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Discussion Starter #1
Hi all,

I have a '74 Les Paul Custom that has about 20 years of grime built up in various spots on the finish.
What is the best method for cleaning that much grime off of the finish without damaging it. Simple soap and water doesn't seem to be cutting the grime.
 

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I have a '74 Les Paul Custom that has about 20 years of grime built up in various spots on the finish.
What is the best method for cleaning that much grime off of the finish without damaging it. Simple soap and water doesn't seem to be cutting the grime.
I'd go at it with window cleaner ("Windex", "Glass Plus", no-name "glass cleaner", etc.) sprayed onto a clean cotton cloth. I've cleaned more than a few guitars that way, and it has worked well for me.

I hope that helps ...
 

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Windex and other window cleaners contains ammonia and I would not suggest using it on a nitro finish. And you definitely don't want it to get on your fretboard. As Fraser said, the strongest fluid you show use is naptha. Dan Erlwin suggests that even commercial based guitar polish can do a good job of cleaning a dirty guitar as well as just a damp cloth and some elbow grease.
 

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Dan E also suggests misting a finish with your breath, and for really stubborn grit try a bit of spit. For the stuff that won't get off, use lighter fluid as suggested above.

Now, where are those pix of the '74 Custom?
 

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Discussion Starter #6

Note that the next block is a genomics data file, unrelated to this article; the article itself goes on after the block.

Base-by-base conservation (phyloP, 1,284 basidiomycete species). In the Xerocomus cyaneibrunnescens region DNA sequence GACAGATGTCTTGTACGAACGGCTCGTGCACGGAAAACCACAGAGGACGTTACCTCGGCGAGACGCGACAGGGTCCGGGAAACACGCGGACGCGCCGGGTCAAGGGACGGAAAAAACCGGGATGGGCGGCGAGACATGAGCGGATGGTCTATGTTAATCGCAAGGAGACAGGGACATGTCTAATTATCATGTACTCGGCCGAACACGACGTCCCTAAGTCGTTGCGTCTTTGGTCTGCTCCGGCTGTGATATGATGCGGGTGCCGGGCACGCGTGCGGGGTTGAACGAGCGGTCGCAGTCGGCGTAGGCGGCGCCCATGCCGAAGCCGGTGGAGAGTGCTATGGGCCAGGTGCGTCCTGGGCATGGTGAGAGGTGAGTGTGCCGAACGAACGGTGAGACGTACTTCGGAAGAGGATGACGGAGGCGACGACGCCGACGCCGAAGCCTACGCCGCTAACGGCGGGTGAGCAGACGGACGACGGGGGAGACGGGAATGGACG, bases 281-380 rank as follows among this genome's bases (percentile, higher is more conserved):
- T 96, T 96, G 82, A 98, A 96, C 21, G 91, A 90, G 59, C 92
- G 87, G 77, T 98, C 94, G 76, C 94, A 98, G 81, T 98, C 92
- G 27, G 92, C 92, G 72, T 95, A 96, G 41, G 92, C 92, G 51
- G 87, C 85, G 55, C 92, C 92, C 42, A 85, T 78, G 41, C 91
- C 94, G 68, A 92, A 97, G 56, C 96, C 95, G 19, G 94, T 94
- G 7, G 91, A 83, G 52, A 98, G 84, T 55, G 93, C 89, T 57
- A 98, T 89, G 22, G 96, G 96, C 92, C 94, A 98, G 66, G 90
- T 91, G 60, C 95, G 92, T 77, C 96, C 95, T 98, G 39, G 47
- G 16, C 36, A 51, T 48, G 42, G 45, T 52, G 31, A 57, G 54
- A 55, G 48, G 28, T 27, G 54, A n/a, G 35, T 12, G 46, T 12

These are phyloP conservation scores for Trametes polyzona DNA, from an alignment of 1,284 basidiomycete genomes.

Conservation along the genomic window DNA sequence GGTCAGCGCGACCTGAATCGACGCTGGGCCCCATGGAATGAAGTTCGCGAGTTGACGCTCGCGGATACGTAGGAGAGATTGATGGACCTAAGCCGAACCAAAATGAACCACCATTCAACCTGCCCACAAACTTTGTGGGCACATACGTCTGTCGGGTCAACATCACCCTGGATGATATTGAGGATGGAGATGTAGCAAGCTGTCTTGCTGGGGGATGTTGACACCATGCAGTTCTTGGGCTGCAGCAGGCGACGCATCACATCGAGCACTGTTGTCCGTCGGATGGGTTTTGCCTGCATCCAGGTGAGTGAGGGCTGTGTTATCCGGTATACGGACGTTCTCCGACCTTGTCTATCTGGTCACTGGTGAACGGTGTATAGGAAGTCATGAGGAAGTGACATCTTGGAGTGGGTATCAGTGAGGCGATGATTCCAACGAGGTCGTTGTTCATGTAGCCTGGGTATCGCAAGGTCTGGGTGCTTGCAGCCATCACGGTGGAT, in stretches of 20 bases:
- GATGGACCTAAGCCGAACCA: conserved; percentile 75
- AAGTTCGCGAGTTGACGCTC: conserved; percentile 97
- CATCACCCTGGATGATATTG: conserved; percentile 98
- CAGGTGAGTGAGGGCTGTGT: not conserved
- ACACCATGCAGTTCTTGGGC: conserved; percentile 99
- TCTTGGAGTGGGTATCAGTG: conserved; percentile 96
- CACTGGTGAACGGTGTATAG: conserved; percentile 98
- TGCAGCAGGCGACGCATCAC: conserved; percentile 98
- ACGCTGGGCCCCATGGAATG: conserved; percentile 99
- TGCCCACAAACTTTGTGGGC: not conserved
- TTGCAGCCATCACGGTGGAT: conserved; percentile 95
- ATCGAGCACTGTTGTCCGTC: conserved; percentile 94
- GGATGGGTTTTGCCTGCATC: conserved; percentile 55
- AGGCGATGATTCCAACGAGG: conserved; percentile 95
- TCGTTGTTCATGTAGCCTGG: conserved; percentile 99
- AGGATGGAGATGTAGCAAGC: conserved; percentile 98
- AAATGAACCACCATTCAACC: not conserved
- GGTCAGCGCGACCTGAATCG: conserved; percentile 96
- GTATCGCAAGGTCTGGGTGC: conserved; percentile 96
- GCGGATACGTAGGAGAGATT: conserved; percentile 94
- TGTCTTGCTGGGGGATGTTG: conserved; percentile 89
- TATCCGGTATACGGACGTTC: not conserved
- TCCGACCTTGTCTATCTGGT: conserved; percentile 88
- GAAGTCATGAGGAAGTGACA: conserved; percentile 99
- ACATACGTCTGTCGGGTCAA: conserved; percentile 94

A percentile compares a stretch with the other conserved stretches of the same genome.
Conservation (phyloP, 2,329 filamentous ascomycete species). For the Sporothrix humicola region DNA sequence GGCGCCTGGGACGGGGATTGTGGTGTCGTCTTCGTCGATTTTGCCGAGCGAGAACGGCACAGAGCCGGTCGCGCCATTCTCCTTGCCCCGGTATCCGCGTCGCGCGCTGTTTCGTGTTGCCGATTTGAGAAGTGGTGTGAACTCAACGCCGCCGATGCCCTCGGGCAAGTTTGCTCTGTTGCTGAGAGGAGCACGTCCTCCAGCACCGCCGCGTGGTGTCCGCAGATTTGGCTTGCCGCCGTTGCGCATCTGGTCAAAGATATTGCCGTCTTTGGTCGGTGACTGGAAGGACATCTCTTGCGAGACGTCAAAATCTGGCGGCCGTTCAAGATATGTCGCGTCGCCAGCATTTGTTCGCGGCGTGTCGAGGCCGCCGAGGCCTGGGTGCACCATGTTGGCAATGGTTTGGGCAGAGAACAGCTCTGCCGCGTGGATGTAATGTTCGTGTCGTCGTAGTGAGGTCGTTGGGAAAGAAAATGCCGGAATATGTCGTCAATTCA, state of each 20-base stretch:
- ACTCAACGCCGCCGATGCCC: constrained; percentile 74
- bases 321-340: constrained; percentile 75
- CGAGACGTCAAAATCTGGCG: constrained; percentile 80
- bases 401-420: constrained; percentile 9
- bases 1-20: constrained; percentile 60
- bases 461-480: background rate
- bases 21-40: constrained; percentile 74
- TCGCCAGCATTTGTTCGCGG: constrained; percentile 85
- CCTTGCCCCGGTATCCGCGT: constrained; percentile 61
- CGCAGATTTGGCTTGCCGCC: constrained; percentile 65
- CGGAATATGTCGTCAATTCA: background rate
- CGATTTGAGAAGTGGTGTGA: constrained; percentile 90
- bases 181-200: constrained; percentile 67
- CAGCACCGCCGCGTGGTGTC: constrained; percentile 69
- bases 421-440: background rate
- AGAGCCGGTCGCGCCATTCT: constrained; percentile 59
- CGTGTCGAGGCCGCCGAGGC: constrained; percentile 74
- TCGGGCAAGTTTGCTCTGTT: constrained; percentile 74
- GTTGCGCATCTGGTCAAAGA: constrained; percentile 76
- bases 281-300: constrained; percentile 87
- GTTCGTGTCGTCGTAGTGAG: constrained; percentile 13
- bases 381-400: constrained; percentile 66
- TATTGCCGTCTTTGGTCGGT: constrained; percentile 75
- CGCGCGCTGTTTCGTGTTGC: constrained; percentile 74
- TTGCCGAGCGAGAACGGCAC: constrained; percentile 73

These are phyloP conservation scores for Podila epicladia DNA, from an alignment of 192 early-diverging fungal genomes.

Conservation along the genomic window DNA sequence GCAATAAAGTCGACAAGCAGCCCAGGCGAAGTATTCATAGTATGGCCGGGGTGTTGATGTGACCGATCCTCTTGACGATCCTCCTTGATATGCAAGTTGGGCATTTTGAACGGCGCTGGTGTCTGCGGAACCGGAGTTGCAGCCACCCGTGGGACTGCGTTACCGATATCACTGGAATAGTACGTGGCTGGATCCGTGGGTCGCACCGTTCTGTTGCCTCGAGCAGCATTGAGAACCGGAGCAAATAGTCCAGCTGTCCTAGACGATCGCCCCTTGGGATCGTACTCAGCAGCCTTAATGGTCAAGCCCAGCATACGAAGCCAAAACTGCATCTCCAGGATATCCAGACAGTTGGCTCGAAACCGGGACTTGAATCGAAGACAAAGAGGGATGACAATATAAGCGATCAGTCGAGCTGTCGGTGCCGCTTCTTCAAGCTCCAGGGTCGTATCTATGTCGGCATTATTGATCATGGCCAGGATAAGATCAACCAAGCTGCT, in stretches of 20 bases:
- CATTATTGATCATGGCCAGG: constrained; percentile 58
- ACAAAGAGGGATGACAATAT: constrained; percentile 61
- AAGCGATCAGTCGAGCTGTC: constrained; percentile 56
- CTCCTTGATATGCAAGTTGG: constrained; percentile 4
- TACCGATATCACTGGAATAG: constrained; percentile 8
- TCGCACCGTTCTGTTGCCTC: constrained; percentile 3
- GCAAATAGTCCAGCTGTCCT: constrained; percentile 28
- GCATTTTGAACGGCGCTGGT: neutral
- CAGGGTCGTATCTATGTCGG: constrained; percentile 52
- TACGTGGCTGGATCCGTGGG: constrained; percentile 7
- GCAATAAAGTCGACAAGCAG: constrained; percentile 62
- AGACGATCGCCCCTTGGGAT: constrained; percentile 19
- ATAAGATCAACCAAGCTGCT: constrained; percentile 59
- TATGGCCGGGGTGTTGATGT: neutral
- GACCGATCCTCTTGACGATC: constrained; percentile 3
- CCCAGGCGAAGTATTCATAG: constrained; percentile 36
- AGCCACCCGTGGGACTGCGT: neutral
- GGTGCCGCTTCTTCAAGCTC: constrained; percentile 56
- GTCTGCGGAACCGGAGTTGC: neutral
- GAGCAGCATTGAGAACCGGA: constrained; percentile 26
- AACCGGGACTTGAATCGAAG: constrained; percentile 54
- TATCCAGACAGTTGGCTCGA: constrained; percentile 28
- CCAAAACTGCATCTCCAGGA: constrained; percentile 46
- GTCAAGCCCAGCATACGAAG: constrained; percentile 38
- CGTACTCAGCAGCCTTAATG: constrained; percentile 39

Thanks for the tips! I think the naptha is in order for the grime I'm talking about. Anyway here's the pic.




(btw dwagar, I notice you have a blonde '74 custom in your lineup. Any pics of that around? I've always thought it would be cool to have both the black and the white ones together. Doubt I could afford one now.)
 

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always happy to post a pic :smile:



Does yours have the anniversary inlay? Mine doesn't, they came both ways. I confirmed mine is a '74 by pot codes.

Nice thing with '74s IMO, last year of mahogany neck, still has the trans tenon, possibly Honduran Mahogany.

You're right, they are becoming quite pricey.
 

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Does yours have the anniversary inlay? Mine doesn't, they came both ways. I confirmed mine is a '74 by pot codes.

Nice thing with '74s IMO, last year of mahogany neck, still has the trans tenon, possibly Honduran Mahogany.

You're right, they are becoming quite pricey.


Very nice!
No anniversary inlay on mine either. I bought mine back in '86 for $700 (my story is in the "best deal I ever made" thread). The guy I bought it from advertised it as a '74 but I also confirmed it by pot codes.
Interesting about the neck. I wasn't aware that it was the last year for mahogany. What did they start using after that? I thought they all were mahogany.
 

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no, '75 was the start of the maple necks.

IMO the mahogany neck and trans tenon make these killer sounding guitars. BTW the trans tenon is also referred to as a modified long tenon - it's still a long neck tenon, but the 'tongue' is cut back on it.

oh, and I bought mine from L&M 15 or 20 years ago, for $535. And it came with a protector 1 case, the guy at L&M was going to toss it out, at that time they were considered junk cases. Now they are collectable, considered one of the best cases Gibson ever made.
 

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I confirmed mine is a '74 by pot codes.
So how do you confirm the year by pot codes?
Mine may not be original--I know the pickups & machine heads on it when I bought it weren't original (and I repalced both pickups & machone heads again.
Based on serial numbers & various sources--as well as certain features--I have narrowed mine down to 71-73. Unfortunately it's not original.
 
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